“Old lady see my neck and say if blood move up and down sure to be girl.” Mint indicated a pulsing vein on her neck. “Old lady say maybe I have two.”

“Twins?” 30 seconds was not enough time to digest the first news let alone the second.

“Not sure. What you want do?”

Abortion was out of the question. It was illegal in Thailand and while I accepted the freedom of choice for a woman, I was old-fashioned enough to regard every life as sacred.

“If it’s a boy, can I chose the name?” I was a 55 year-old American living in Thailand. Going back to the States was not in the books.

“Yes. What about your wife?”

“We were never married.” Her numerous betrayals had cancelled that wedding.

“I not want be mia noi.” Her smile was half-hearted. The second wife or mia noi usually ends up standing in the rain outside the house of her child’s father. Thai TV soaps loved that scene.

“You won’t be a mia noi.” I couldn’t guarantee how her countrymen would view her, but Angie and her mother were living up-country. They weren’t coming back. My cash flow was threatened by the global slow-down. The big house in Pattaya was an unnecessary expense. Two families were an obligation for a real man. Jomtien had the beach. Mint and I could live small.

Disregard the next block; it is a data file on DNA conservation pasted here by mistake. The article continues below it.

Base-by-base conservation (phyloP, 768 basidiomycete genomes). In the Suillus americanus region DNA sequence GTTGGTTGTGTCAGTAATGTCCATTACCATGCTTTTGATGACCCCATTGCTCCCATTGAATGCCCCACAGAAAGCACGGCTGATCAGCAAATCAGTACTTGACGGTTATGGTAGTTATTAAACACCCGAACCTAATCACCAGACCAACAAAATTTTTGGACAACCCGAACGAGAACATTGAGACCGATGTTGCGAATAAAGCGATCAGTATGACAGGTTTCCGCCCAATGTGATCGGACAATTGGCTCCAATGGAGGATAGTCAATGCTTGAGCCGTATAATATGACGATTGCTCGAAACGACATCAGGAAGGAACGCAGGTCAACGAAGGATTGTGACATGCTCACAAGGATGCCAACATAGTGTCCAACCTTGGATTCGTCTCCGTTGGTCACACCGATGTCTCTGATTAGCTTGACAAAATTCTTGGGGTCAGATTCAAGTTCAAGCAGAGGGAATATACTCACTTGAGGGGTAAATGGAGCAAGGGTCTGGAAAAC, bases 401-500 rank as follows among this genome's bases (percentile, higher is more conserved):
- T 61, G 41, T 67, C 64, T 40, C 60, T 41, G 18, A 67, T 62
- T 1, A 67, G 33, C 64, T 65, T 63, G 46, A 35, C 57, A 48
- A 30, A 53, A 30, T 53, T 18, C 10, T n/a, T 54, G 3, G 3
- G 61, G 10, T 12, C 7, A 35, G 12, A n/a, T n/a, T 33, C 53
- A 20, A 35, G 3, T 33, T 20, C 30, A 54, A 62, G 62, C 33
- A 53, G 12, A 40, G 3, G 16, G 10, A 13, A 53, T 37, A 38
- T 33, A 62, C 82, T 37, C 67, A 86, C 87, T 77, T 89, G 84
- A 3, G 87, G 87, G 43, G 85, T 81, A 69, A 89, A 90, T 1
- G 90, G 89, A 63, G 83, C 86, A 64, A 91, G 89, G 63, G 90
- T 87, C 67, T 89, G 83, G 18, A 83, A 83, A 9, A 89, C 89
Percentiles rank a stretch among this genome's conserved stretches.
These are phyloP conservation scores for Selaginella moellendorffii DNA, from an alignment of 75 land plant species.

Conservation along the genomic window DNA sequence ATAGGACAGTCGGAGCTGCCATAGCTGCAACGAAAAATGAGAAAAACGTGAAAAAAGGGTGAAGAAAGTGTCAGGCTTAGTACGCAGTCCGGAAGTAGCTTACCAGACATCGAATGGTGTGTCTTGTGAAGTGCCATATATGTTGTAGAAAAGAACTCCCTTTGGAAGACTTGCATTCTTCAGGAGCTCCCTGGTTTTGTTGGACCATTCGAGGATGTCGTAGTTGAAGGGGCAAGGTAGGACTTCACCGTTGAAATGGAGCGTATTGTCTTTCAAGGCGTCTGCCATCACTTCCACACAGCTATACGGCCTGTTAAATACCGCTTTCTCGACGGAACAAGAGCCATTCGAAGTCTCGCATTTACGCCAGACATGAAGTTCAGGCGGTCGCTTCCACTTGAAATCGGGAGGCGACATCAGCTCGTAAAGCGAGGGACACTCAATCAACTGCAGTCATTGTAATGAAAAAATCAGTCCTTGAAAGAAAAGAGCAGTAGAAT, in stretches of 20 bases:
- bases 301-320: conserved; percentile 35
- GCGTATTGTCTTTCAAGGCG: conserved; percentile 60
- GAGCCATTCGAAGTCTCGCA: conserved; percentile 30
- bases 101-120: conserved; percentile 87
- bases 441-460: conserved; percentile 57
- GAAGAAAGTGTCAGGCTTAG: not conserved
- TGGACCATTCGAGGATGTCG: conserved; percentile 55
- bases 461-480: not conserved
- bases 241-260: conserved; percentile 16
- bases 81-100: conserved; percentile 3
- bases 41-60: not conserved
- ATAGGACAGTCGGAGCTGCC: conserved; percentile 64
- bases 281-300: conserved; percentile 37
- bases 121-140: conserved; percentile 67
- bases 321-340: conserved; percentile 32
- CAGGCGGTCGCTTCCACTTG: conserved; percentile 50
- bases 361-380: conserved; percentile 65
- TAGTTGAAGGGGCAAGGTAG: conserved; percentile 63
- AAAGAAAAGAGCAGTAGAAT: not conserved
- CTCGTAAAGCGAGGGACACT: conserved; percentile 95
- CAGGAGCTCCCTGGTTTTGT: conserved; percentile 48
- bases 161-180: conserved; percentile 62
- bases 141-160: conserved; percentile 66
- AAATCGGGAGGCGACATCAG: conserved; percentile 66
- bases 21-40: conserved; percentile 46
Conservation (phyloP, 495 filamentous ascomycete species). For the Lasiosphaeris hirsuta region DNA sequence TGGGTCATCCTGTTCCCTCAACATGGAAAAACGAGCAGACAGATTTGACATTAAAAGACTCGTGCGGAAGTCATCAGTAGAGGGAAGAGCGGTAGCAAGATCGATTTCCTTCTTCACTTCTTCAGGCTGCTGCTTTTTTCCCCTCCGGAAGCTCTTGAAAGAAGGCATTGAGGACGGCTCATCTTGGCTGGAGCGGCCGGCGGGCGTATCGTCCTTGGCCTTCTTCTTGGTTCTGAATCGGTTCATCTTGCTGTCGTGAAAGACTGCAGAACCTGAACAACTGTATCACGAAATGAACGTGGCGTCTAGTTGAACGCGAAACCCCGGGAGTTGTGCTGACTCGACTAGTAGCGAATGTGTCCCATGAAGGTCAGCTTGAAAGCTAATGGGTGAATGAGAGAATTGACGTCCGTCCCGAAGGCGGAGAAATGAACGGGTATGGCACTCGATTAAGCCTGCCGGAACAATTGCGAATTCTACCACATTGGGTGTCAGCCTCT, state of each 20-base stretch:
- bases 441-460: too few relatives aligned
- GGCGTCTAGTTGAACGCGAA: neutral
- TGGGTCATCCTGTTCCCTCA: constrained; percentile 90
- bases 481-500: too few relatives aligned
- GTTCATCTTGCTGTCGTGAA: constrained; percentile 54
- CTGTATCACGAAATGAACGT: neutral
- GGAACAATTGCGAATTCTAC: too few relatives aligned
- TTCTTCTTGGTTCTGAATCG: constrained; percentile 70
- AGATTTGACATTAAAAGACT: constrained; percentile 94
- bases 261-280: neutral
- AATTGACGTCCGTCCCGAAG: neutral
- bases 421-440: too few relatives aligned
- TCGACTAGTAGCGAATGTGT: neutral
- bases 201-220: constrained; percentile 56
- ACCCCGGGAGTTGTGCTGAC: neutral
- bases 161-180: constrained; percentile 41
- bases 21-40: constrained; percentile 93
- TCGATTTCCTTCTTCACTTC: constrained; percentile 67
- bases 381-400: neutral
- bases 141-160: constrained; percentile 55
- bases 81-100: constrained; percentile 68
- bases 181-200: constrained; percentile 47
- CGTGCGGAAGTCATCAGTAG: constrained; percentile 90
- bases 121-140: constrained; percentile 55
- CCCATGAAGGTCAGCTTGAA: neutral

“You and me will be one.”

“I not want much.” Not much sounded good today. Much would be spoken later, because kids cost money.

“Only me.” I felt good saying it. Believing it was not as easy, but Mint held my hand and said, “Only you, me, and babies.”

And I wouldn’t have it any other way.

You never do when there’s only one choice.

For better.

Never worst.

I wasn’t going anywhere, if I could help it.

Seven months later we had a child.

My son Fenway.

He’s no girl.